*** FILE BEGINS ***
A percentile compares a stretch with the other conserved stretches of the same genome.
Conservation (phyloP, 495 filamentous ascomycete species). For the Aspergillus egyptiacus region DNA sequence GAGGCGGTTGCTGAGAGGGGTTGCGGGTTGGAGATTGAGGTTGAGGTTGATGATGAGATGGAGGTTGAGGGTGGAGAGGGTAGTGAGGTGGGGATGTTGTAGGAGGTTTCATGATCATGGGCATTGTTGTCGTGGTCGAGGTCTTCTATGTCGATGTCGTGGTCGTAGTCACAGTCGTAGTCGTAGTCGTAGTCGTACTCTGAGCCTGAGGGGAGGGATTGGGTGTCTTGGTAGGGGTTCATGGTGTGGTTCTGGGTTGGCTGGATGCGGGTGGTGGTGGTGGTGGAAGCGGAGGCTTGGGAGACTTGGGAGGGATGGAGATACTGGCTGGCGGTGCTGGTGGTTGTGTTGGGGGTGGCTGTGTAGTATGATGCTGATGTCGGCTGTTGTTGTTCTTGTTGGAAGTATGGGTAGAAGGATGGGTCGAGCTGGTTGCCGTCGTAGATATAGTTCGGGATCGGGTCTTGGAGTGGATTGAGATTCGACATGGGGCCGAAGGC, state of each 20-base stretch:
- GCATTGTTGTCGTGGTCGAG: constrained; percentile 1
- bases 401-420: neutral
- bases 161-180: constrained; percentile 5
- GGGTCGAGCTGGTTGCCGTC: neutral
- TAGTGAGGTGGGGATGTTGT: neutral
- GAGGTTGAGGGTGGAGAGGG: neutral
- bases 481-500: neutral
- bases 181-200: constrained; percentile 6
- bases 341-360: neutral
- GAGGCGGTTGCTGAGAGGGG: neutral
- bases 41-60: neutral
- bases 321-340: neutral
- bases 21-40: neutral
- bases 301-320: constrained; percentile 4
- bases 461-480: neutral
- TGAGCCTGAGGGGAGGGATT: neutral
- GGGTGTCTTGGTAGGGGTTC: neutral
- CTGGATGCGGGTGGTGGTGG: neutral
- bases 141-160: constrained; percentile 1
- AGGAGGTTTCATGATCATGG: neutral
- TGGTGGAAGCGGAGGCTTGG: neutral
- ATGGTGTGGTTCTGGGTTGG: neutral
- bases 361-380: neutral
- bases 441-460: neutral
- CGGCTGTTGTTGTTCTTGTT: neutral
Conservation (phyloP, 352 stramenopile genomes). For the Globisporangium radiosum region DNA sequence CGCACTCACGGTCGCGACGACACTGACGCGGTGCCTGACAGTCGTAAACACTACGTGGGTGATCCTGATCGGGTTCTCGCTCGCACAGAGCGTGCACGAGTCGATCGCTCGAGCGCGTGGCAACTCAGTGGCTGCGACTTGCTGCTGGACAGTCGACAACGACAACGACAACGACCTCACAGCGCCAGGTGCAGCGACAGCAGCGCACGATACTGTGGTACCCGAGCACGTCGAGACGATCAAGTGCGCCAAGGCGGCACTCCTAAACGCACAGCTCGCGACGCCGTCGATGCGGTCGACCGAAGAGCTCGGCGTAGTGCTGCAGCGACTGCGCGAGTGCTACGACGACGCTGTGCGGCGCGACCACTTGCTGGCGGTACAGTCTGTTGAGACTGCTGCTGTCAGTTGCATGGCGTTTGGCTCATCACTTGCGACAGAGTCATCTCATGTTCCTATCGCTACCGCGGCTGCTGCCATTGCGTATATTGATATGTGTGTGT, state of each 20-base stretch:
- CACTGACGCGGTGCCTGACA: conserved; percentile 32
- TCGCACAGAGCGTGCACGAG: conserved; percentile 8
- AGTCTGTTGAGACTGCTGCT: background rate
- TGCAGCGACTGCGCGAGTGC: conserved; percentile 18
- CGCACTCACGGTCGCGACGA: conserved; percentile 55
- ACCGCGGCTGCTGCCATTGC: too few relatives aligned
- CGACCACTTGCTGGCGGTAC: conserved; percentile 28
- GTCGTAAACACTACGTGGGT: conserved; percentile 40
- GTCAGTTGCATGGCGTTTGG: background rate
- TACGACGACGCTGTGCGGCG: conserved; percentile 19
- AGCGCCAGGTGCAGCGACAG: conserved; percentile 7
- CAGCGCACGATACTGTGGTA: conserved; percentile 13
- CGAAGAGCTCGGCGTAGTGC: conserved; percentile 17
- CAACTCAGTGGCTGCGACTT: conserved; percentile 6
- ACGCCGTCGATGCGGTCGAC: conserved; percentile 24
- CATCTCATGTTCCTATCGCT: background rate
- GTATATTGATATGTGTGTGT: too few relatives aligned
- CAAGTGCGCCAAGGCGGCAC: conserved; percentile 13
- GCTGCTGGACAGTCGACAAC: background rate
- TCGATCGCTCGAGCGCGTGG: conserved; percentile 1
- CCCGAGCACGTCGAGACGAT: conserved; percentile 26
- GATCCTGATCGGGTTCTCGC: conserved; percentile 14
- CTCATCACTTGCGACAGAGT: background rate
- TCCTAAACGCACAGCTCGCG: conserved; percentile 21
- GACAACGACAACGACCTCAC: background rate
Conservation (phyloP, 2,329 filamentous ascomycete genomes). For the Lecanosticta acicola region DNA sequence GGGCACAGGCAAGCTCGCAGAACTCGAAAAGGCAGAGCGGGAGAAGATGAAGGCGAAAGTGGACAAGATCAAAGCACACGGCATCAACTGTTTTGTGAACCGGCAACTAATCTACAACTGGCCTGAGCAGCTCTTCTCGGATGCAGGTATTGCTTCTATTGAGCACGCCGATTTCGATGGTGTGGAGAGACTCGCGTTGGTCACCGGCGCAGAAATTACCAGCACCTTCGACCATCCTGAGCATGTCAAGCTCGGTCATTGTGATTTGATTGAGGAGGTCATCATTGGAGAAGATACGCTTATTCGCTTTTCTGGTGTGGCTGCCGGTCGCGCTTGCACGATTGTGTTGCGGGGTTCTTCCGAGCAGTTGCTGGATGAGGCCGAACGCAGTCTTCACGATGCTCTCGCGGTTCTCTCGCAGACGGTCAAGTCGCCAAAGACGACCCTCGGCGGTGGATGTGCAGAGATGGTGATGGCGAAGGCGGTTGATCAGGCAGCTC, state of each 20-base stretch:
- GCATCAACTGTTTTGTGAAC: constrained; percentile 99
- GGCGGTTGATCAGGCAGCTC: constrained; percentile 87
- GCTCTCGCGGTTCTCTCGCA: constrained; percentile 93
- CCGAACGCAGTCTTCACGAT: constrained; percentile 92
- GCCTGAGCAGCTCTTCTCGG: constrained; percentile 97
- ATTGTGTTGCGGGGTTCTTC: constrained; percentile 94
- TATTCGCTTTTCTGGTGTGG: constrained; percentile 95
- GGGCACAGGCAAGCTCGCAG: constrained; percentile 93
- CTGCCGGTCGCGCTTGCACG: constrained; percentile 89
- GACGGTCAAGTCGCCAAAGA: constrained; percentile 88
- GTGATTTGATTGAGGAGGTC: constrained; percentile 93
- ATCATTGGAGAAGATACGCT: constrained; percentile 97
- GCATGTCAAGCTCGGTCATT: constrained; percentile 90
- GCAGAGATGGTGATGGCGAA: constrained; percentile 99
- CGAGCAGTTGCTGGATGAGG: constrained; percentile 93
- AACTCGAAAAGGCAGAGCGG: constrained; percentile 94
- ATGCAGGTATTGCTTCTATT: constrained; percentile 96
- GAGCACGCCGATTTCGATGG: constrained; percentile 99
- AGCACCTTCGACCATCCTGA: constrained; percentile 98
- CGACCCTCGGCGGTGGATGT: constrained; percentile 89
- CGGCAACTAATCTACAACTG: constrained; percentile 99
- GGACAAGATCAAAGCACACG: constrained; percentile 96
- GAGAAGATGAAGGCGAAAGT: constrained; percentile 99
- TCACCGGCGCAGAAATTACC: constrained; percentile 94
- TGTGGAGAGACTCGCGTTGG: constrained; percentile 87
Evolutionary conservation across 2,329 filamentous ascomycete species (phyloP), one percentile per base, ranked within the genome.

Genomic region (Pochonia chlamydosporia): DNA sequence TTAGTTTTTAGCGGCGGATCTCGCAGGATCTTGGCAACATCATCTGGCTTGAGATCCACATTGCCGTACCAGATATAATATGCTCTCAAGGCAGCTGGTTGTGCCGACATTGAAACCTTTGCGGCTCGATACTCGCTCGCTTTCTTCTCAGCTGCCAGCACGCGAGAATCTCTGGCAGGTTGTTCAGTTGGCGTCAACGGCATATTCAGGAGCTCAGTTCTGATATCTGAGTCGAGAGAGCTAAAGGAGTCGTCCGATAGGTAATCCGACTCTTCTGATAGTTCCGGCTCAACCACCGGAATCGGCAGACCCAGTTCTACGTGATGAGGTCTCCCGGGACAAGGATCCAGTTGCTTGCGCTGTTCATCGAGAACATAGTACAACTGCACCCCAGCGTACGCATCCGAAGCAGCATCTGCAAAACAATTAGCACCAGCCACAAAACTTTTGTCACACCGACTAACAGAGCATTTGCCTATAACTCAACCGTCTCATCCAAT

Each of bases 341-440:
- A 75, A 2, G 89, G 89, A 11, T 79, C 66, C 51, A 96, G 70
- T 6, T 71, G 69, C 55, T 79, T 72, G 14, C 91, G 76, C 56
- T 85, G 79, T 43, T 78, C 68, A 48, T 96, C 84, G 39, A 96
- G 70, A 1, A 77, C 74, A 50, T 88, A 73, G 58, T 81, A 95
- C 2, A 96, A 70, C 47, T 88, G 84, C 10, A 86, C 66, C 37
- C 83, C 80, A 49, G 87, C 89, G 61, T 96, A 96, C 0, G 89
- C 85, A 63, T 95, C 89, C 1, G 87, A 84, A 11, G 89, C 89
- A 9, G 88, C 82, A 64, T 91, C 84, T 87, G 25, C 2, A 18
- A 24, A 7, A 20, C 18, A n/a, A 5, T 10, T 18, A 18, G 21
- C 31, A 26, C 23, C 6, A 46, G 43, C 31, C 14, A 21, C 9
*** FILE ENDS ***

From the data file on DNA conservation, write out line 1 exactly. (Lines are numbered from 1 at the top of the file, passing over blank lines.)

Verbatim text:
A percentile compares a stretch with the other conserved stretches of the same genome.